Misty II robot is coming in December

The latest creation from Misty Robotics offers swappable arms, improved AI and an "infinite personality." It's aimed at businesses, inventors and students.

Scott Stein
Scott Stein Editor at Large
I started with CNET reviewing laptops in 2009. Now I explore wearable tech, VR/AR, tablets, gaming and future/emerging trends in our changing world. Other obsessions include magic, immersive theater, puzzles, board games, cooking, improv and the New York Jets. My background includes an MFA in theater which I apply to thinking about immersive experiences of the future.
Expertise VR and AR, gaming, metaverse technologies, wearable tech, tablets Credentials Nearly 20 years writing about tech, and over a decade reviewing wearable tech, VR, and AR products and apps
3 min read
Misty Robotics

It sees you, it hears you... and it might emote for you. Oh, and its arms swap out. It's Misty II, the sequel to the original Misty that debuted at CES in January. The new model is arriving this December, and looks a lot more polished than its predecessor. The company is opening up its crowdfunding pre-orders today.

Watch this: Misty II: A robot made for developers

Both robots are from the eponymous Misty Robotics, created to tackle a 10-year vision of where home robotics is going next. That company is an offshoot of Sphero, known for creating remote control toy robots like R2-D2 , BB-8 and Lightning McQueen. I spoke to Misty Robotics CEO Tim Enwall about the newest Misty and the interesting tricks up the sleeves of its upgradable arms.

Misty II still isn't aimed at the normal, everyday person. It's a robot made for software developers, makers, businesses and students studying coding and engineering. Those upgradable arms can be swapped out, to add extras like a laser pointer (or Enwall suggests, a beer-holding arm, seen in the video below showing off some of Misty II's animated personality).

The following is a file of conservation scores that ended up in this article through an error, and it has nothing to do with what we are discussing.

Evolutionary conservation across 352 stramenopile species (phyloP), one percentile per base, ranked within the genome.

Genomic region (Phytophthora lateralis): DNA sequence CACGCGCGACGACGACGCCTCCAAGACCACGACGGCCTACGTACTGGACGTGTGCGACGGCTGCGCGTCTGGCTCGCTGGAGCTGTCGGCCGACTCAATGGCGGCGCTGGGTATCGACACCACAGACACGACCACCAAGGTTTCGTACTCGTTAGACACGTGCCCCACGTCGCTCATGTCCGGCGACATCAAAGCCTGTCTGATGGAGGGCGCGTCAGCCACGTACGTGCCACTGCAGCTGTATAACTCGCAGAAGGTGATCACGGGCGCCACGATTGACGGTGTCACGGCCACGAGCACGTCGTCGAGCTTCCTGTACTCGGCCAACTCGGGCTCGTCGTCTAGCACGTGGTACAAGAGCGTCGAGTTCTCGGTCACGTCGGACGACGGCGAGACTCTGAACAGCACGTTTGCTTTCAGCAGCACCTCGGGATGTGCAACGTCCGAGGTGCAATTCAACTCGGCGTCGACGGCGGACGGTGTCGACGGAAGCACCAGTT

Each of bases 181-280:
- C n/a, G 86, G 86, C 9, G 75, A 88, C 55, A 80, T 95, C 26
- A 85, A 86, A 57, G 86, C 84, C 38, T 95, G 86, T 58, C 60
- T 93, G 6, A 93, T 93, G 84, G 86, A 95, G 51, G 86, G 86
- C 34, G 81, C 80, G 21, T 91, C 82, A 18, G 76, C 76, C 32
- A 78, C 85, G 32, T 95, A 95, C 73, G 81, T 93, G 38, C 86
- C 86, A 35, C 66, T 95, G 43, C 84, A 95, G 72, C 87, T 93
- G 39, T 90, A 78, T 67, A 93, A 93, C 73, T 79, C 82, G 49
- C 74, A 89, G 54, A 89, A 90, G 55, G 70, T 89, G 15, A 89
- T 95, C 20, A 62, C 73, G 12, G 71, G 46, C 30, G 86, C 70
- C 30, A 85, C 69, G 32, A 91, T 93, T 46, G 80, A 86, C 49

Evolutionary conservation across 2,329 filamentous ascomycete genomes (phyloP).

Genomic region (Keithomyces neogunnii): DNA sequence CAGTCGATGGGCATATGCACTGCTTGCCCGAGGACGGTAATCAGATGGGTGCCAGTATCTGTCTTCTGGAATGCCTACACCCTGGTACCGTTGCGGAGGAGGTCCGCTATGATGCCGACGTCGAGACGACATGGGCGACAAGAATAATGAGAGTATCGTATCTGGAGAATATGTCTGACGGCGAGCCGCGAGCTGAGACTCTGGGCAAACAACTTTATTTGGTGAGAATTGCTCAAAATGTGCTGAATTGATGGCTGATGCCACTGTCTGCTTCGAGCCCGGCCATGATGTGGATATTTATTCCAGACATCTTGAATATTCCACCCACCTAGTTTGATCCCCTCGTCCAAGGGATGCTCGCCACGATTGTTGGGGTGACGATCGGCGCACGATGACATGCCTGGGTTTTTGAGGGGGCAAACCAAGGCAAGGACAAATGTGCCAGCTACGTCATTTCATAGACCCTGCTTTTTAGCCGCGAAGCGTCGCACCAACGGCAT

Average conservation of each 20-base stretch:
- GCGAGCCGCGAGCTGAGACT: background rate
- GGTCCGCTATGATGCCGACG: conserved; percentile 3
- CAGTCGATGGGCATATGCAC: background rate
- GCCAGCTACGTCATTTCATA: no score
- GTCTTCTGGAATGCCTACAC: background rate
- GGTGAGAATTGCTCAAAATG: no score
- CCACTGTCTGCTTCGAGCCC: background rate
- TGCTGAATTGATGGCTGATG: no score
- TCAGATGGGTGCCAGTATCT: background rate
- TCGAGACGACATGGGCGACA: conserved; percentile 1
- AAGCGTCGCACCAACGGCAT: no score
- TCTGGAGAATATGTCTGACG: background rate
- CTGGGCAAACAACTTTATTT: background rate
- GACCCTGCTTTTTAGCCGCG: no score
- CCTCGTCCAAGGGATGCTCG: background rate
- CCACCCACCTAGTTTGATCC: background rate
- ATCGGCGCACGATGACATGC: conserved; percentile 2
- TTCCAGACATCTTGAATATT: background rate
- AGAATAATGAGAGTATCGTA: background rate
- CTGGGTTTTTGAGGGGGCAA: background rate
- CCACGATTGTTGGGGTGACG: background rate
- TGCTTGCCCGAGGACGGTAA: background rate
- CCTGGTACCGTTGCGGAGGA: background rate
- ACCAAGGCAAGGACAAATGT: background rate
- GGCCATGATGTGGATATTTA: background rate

Misty Robotics will make accessories available, some made by Misty, some community-created. It has a trailer hitch to drag things if needed. Misty II can also self-charge, finding its charge pad and taking a rest to refresh (just like a robot vacuum).

Misty's new personality and emotion engine is maybe its most fascinating feature. Enwall says Misty II will be able to have an "infinite personality," developing emotions in 3D space and mapping emotions to the presence of triggers. He calls it "stochastic," and to me it almost sounded like a free-form way to turn sensed information into emotional inputs.

Its face is... well, it's adorable. It looks like a giant version of Anki Cozmo, or a cousin of Wall-E. It's 14 inches high and 6 pounds, so it's not too massive.


Lots of specs, if you're curious.

Misty Robotics

The Occipital sensor bar on top of its head measures and maps 3D spaces, while a 4K Sony camera handles face and object recognition. Eight sensors tackle obstacle navigation and avoidance. There are two Qualcomm Snapdragon processors running Windows IoT Core and Android 7, and the flexible architecture could work with Arduino, or Cortana, Alexa and Google Assistant. It can programmed via the simpler Blockly programming languange, or using Javascript.

It's being pre-sold now via a crowdfunding promotion at $1,499 to $1,599, but normally will cost around $3,200.

What if you bought the first Misty? Enwall suggests that the new model will be available at a discount if the first one is sent in to be recycled.

This news comes after reports that Amazon might be making an Alexa-powered home robot for release next year. Enwall thinks Misty is different, more flexible: "I suspect Amazon's robot initiative is not about extensibility."

It's unclear how often new Misty models will emerge, but Enwall sees the upgrade path as being somewhere between phones (1 to 2 years) and "a thermostat" (7 to 10 years).

Enwall wants Misty and its descendants in public spaces, from parks to elder care centers, so he already has ideas for Misty III: better manipulation, longer battery life between charges, improved AI and better motors.

But this Misty already looks pretty impressive.